We found that early-induced large clones derived from single cells colonize considerable A-P extensions by mixing extensively with neighboring cells. At the same time, these clones have remarkably straight A-P borders, so that their relative contribution to the total A-P limb extension is maintained at constant size and position along the P-D axis. These borders do not represent lineage restrictions, but rather indicate that limb cell precursors keep their relative positions along the A-P axis as they contribute progressively to the P-D axis. These results suggest that during an early phase, cells disperse vigorously across the limb primordium, so that descendants of single cells can colonize large sectors of the total initial limb bud. A second phase, likely to start when the limb bud starts to elongate, would be characterized by the cessation of cell mixing and therefore the maintenance of the relative A-P positions of cells in the undifferentiated distal mesenchyme. During autopod generation, ordered growth is maintained at the mid-digital region, while intense cell mixing behavior is regained in the inter-digital areas. Multiple cell-labeling experiments in the chick autopod also suggested extensive mixing in the inter-digital areas versus restricted cell movement in the mid-digital regions (Omi et al., 2000). As a result of this restricted movement, mid-digital areas constitute barriers for the dispersion of inter-digital cells, a phenomenon that might be relevant in the light of the recent model proposing that inter-digital regions are responsible for specifying digit identity (Dahn and Fallon, 2000).

Fig. 6.

The D-V restriction boundary runs across the chondrogenic condensations. (A-D) Paraffin sections of dorsal clone-containing E14.5 mouse limbs stained for lacZ expression. (B,C) Transverse sections of the specimen shown in A at the indicated positions. (E-J) Immunohistochemical detection of Lmx1b (brown) and β-gal (blue) on cross-sections of E13.5 digits containing dorsal clones. Circles (B,F,I) indicate the sites of prechondrogenic condensations. Rectangles in E-G indicate the regions shown at higher magnification in H-J. Arrowheads (F) indicate the ventral boundary of Lmx1b expression, which is fading but still visible within the prechondrogenic condensation and coincides with the ventral-most position of lacZ-positive cells.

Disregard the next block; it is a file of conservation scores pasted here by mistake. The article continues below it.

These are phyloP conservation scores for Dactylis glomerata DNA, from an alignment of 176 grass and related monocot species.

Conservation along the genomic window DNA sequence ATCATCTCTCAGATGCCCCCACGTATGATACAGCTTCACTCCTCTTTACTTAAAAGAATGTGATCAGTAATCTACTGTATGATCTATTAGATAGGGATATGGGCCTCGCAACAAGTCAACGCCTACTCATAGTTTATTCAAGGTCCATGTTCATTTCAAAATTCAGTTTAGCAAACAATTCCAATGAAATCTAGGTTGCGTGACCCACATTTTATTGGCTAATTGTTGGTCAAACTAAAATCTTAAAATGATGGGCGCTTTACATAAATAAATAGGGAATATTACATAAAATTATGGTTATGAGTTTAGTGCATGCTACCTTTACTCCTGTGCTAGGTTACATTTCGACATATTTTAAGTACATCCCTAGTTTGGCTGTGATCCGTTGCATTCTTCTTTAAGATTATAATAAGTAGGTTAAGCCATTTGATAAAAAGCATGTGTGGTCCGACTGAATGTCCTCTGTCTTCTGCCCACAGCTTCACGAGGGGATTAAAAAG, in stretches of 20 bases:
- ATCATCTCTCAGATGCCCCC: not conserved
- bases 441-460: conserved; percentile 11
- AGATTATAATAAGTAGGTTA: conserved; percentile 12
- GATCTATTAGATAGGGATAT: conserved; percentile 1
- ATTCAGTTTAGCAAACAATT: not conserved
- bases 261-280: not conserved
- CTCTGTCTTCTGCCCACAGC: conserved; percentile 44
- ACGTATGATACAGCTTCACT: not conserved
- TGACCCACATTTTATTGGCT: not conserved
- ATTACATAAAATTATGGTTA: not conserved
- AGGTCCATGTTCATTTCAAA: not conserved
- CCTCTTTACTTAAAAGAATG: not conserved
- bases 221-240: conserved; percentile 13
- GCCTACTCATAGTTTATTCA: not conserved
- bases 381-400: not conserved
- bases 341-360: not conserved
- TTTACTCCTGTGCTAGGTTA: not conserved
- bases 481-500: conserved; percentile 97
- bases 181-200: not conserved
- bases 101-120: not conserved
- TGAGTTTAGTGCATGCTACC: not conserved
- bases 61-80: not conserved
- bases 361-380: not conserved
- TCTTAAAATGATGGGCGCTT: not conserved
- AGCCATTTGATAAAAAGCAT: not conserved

Clonal distribution along the limb P-D axis

Two alternative models have been proposed to explain P-D specification in the limb bud. One model proposes that an autonomous mechanism for progressive distalization is operative in the progress zone (PZ), which is defined as the region of undifferentiated mesenchymal cells under the influence of AER signals (Summerbell et al., 1973). The more recent early allocation model proposes instead that cells in the early limb bud are first simultaneously specified to the main limb P-D segments in the early limb bud and then expand, get irreversibly determined, and differentiate in a proximal-to-distal sequence (Dudley et al., 2002; Sun et al., 2002). The results of our clonal analysis indicate that there are no lineage restrictions at any position along the P-D limb axis at the stages examined. Lineage tracing, however, does not assess cell specification status and therefore does not exclude the existence of a pre-pattern of P-D regional specification in the early limb bud. The results obtained nonetheless argue against a strong formulation of the early allocation model, in which individual cells would be assigned to specific P-D fates early in limb bud development. Similar results have recently been reported in the chick (Pearse et al., 2007; Sato et al., 2007).

D-V compartmentalization of the vertebrate limb mesenchyme

The most significant result from our analysis is the detection of a lineage boundary that subdivides the resident limb mesenchyme into dorsal and ventral compartments. The compartmentalization observed may extend to some incoming cell lineages that enter the limb from external sources, such as the skeletal muscle precursors, whose dorsal mass cells acquire Lmx1b expression as they enter the limb (Schweizer et al., 2004), but not to others, such as endothelial cells, which we found to be insensitive to the D-V border. A D-V lineage restriction has also been detected in parallel studies by retroviral clonal analysis in the chick (Pearse et al., 2007) and GIFM from the Lmx1b locus in the mouse (R. Johnson, personal communication).